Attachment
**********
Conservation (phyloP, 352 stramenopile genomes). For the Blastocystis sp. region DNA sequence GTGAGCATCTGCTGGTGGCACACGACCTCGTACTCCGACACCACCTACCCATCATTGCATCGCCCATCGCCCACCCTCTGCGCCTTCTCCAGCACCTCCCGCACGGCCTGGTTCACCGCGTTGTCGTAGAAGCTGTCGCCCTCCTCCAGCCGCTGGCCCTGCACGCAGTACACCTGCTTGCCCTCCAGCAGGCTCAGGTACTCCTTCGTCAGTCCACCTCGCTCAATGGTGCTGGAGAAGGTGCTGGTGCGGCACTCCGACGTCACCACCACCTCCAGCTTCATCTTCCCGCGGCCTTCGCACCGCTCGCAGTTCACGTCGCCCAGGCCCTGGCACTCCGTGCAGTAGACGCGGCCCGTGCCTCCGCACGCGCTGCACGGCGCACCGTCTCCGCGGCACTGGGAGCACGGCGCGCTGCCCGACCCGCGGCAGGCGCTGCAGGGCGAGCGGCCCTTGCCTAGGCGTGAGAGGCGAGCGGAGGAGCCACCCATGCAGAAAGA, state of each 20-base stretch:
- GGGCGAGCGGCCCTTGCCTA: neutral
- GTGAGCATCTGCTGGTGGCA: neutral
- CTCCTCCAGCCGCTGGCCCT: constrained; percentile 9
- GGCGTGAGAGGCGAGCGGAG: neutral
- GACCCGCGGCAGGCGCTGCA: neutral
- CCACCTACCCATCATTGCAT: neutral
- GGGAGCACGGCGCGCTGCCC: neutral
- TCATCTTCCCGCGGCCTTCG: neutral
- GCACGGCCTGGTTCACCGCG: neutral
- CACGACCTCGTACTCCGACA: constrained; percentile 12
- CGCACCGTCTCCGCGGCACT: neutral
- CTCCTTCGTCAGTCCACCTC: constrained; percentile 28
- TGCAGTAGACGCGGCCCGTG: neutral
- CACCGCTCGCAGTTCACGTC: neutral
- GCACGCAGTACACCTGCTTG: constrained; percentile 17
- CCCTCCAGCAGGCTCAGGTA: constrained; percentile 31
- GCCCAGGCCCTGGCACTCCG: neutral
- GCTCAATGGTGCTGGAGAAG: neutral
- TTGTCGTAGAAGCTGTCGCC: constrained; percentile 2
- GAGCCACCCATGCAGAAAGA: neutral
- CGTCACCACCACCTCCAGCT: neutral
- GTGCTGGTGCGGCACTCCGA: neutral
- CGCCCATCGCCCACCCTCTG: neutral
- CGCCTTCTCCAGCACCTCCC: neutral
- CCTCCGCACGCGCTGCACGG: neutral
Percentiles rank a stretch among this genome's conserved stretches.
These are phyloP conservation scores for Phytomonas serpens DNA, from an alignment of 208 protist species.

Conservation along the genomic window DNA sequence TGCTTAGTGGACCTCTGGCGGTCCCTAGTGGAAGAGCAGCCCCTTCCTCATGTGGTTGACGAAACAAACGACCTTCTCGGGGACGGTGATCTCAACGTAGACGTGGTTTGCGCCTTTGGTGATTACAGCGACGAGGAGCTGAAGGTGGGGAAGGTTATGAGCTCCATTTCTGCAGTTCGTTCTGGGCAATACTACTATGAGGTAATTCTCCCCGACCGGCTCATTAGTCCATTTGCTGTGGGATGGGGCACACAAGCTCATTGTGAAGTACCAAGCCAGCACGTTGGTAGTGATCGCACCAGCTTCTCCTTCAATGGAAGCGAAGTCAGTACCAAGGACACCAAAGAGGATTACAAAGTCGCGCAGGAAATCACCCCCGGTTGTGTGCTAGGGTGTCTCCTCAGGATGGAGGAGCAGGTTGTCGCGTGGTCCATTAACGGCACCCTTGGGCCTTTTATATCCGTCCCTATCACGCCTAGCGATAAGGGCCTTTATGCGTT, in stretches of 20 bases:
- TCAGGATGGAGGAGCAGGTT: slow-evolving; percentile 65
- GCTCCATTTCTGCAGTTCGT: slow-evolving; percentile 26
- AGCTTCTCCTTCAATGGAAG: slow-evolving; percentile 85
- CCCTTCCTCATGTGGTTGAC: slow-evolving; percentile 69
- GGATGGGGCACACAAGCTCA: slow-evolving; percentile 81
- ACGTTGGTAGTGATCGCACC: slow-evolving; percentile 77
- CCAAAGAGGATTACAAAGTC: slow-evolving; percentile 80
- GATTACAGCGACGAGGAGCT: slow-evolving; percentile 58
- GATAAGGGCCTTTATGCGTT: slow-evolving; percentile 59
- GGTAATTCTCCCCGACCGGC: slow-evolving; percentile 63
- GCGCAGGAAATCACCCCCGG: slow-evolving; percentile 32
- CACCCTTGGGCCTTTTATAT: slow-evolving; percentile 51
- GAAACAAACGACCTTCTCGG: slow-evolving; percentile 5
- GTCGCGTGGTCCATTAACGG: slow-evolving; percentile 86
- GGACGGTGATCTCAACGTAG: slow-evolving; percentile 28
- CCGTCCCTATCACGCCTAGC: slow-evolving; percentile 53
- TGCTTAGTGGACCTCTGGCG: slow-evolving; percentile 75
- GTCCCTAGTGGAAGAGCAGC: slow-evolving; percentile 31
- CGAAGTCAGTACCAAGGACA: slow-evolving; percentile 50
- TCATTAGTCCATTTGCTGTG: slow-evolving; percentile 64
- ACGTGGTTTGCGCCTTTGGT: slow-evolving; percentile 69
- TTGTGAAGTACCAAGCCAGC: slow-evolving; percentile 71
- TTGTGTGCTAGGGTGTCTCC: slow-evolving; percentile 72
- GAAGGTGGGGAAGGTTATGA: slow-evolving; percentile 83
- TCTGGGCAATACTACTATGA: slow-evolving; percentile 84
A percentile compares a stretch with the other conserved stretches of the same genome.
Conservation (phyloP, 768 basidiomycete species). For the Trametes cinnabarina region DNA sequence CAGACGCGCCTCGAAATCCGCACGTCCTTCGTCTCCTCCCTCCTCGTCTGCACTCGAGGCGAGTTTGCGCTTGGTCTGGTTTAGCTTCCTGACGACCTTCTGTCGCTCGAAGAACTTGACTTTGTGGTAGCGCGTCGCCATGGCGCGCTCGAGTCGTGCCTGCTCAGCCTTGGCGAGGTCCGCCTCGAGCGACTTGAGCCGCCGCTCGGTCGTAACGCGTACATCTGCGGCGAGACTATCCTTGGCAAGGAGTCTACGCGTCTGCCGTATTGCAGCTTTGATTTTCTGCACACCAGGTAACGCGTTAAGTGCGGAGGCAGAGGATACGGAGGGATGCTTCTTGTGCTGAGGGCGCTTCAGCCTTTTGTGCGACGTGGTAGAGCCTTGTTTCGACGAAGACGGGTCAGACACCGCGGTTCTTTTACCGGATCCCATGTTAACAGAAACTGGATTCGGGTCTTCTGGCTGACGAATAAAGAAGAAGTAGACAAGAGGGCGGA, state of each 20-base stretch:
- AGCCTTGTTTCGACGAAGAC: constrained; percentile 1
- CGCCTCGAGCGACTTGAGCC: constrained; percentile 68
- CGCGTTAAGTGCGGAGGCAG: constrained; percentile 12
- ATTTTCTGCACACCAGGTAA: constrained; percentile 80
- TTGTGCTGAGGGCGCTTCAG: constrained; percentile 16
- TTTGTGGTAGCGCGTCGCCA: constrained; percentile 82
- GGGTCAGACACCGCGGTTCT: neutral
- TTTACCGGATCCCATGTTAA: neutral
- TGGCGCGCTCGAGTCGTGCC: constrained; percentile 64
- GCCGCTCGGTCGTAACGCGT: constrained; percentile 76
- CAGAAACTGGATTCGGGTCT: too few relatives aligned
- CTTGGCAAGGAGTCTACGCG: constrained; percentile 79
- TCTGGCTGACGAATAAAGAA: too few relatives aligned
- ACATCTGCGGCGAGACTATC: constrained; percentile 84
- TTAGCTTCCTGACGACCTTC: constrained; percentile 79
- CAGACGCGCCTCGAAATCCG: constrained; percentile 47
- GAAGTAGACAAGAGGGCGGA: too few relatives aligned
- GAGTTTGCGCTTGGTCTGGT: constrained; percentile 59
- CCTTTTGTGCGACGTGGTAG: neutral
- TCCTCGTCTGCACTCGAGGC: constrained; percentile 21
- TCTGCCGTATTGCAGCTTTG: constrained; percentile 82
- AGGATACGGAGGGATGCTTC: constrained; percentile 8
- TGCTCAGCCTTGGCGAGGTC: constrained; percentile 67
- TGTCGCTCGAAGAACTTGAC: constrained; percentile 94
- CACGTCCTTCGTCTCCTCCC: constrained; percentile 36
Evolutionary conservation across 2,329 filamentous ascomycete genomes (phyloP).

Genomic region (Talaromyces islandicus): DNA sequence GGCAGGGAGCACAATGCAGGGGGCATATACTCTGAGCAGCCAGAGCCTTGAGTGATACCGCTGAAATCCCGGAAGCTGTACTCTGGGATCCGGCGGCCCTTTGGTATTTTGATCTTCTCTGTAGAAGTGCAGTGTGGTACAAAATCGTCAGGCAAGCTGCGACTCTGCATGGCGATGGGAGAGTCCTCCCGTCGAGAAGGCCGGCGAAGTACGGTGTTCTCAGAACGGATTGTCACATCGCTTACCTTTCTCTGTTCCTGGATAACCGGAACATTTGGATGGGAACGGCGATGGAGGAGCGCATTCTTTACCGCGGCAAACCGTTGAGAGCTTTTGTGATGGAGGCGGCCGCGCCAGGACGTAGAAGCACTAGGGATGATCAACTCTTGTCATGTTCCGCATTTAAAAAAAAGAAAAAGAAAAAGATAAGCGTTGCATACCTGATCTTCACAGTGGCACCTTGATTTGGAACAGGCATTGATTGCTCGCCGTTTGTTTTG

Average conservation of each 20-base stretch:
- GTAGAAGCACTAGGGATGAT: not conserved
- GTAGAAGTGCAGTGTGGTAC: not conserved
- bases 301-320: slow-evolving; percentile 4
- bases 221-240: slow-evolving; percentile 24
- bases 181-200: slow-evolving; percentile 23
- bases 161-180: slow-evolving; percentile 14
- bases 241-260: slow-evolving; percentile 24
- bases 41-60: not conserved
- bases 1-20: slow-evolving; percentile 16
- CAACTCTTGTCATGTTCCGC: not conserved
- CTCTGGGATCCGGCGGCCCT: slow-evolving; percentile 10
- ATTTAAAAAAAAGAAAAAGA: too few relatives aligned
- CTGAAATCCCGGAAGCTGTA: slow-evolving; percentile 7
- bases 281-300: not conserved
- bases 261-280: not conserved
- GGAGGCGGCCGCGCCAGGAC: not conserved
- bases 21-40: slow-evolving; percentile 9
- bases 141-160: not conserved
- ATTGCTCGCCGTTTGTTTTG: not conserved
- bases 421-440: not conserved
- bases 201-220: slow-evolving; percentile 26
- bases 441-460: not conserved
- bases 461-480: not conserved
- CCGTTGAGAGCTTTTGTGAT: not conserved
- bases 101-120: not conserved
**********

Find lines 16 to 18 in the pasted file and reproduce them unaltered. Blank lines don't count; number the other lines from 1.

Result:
- GCACGCAGTACACCTGCTTG: constrained; percentile 17
- CCCTCCAGCAGGCTCAGGTA: constrained; percentile 31
- GCCCAGGCCCTGGCACTCCG: neutral